There is a filmmaker in Barcelona that has quite simply earned my admiration and respect. A self taught and driven creator versed on many, if not all, aspects of the movie making process.
His previous project MUSGO, a wicked thriller set in the isolated Pyrenees was filmed entirely in seven days, with post production completed himself in approximately two months. Orbegoso customized his Panasonic GH2, wowing audience members at the Slamdance Film Festival in 2013 with his ability to create tension and atmosphere while displaying his unique visual style on a serious budget ( about $4,000 U.S. / 3,500 Euros ).
Gami is confident and resourceful behind the camera, using everything in his advantage to get the shot needed or gain emotion from his actors. The passion he reserves for filmmaking is evident even through electronic communication, it's awesome.
Gami's visual style is what initially intrigued me. Obvious inspirations springing from the works of David Lynch, Gaspar Noe, and Nicolas Winding Refn ( who are favorites of mine as well ) to name only a few. His masterful knowledge of his cameras, crew, technique, and editing skills contribute to his seemingly massive innate ability to create quite beautiful images from the macabre.
I reached out to Gami recently, asking if he would be willing to answer a few questions I shot his way. I quickly received word back that he would, in fact be very pleased to do so. I thanked him repeatedly, greatly enjoying his responses and enthusiasm.
Gami Orbegoso deserves an audience and I'm on a mission to find him just that.
How long have you been making films? Did you start out as an editor or Production Assistant first?
GO - I started a few years ago between shorts and feature films, I am self taught and still learning the profession with passion.
You are obviously a true lover of film and it's creators. can you please name your inspirational directors and/or films? Was there a movie in your past, that once you saw it, you knew filmmaking was your destiny?
GO - That is a question that has many answers; the creative freedom of Federico Fellini "8 1/2" (1963), the nature of John Boorman "Deliverance" (1972) the poetry of Lars von Trier's "The Element of Crime" (1984) the symbiosis of Atom Egoyan "The Adjuster" (1991) the sheer genius of David Lynch "Lost Highway" (1997) the hardness of Michael Haneke "Funny Games" (1997) the sweat of Tran Anh Hung "Cyclo" (1995) the climax of Darren Aronofsky's "Requiem for a Dream" (2000) the violence of Park Chan Wook "Old Boy" (2003) the mind of Gaspar Noe "Enter the Void" (2009) the light of Nicolas Winding Refn "Only God Forgives" (2013) the audacity of Denis Villeneuve "Enemy" (2013) etc. etc.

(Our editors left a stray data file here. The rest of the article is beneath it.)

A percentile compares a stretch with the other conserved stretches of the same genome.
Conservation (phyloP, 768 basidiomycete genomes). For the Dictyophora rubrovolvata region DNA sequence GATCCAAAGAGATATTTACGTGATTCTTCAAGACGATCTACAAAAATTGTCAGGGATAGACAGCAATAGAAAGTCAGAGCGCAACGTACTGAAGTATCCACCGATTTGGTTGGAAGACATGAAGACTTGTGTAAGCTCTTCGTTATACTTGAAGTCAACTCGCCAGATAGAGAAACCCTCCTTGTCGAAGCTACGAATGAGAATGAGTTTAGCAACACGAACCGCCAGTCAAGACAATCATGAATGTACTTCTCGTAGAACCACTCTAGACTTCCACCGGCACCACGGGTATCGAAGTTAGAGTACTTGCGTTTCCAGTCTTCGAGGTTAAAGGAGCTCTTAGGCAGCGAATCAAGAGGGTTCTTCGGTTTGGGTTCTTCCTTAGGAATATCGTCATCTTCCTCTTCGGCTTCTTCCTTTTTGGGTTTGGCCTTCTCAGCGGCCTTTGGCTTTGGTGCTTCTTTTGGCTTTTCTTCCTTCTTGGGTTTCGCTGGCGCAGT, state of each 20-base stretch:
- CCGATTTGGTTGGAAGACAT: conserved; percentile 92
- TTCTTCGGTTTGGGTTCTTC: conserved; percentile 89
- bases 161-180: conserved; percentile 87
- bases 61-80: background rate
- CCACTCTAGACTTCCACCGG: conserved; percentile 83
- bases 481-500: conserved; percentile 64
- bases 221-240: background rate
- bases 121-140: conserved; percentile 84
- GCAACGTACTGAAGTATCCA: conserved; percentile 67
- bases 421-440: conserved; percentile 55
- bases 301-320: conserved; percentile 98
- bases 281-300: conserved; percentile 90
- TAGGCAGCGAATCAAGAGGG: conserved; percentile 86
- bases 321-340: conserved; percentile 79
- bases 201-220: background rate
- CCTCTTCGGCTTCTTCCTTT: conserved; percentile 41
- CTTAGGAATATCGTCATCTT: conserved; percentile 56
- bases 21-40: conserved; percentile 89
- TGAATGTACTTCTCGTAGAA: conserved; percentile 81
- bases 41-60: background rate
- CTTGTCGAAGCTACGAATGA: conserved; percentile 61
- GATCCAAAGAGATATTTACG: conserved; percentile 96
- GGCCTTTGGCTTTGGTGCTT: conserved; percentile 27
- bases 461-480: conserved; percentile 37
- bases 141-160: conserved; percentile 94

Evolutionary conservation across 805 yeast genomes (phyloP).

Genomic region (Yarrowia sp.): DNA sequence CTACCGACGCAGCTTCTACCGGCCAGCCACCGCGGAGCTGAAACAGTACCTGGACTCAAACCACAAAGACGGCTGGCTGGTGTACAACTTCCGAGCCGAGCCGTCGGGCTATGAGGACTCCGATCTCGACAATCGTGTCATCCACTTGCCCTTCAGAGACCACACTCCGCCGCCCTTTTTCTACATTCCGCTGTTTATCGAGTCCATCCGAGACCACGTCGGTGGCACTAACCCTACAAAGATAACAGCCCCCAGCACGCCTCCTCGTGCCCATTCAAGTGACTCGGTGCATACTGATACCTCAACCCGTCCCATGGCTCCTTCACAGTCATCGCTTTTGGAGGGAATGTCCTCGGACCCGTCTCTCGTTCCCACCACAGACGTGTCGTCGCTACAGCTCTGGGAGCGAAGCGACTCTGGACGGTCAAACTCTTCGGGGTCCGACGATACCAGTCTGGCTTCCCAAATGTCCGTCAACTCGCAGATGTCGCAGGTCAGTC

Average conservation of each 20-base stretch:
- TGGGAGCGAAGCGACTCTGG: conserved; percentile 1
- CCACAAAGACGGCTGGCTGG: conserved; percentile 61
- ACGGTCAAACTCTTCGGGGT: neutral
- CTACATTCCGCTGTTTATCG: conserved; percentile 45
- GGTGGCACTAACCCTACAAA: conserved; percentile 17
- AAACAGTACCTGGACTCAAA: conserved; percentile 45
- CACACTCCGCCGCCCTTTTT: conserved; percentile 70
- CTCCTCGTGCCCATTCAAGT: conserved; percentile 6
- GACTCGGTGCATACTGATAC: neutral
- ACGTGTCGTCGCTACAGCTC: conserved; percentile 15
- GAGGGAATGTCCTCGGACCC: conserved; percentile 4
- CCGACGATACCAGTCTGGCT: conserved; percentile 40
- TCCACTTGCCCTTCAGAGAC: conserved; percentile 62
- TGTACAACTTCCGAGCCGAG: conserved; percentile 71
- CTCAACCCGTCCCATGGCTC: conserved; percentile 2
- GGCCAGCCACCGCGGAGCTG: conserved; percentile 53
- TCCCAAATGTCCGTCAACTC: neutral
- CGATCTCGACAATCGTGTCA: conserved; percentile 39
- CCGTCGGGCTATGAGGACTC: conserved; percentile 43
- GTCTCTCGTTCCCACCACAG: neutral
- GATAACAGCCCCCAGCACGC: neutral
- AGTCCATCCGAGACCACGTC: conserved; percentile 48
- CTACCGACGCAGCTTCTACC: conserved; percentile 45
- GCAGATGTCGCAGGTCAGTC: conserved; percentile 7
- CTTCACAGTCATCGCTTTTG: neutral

If you could collaborate on a film with any director(s) living or deceased, who would it be and why?
GO - David Lynch, Michael Haneke, Gaspar Noe.......they are the Masters!
Your crew for MUSGO, your previous project was very small and tightknit. Was that the same for BROKENMAN, your current film?
GO - The crew was also small. In fact almost all the actors are the same from both productions.......the important thing is to tell a story.
Can you please give a description of the story pertaining to BROKENMAN? All the clips I've seen are visually stunning, but don't give much away regarding the story. Did you do that on purpose?
GO - Yes I do that on purpose but I'll tell you a brief synopsis ; "Roxy is a shy teenager obsessed with comics, she has a fanciful imagination, and she falls into a strange game because of a boy."
Looking at Instagram photos and such, I see you doing a lot of post production work. Do you edit all of your own footage?
GO - Yes, I do.
What do you find to be the most challenging aspect of independent filmmaking?
GO - When you are your own producer, editor, director, there is nothing difficult. You just try, and if it fails, only you lose.......Internet is a great tool for filmmakers. You can show your work, yet you are exposed, to good and bad people. So you have to be awake. If you love this profession never give up. Like the great Werner Herzog says in his 24 Life Lessons for Filmmakers
1. Always take the initiative
2. There is nothing wrong with spending the night in jail if it means getting the shot you need.
3. Send out all of your dogs, one might return with prey
4. Never wallow in your troubles; despair must be kept private and brief
5. Learn to live with your mistakes
6. Expand your knowledge and understanding of music and literature, old and modern
7. That roll of unexposed celluloid you have in your right hand, might be the last in existence, so do something impressive with it.
8. There is never an excuse to NOT finish a film
9. Carry bolt cutters everywhere
10. Thwart institutional cowardice
11. Ask for forgiveness, not permission
12. Take your fate into your own hands
13. Learn to read the inner essence of a landscape
14. Ignite the fire within and explore unknown territory
15. Walk straight ahead, never detour
16. Manoeuvre and mislead, but always deliver
17. Don't be fearful of rejection
18. Develop your own voice
19. Day 1 is the point of no return
20. A badge of honor is to fail a film theory class
21. Chance is the lifeblood of cinema
22. Guerilla tactics are best
23. Take revenge if need be
24. Get used to the bear behind you
Release date as of now for BROKENMAN?
GO - Still finishing up my editing, plan on BROKENMAN traveling on the festival circuit
Gami closed with thanking me for my support and apologizing for his poor English ( which was not bad at all ). He is very engaging via social networks and thankful for all the support he receives daily. If your interest has been piqued by Gami and his work ethic, follow him on Instagram @gamiorbegoso and view various videos on YouTube and Vimeo.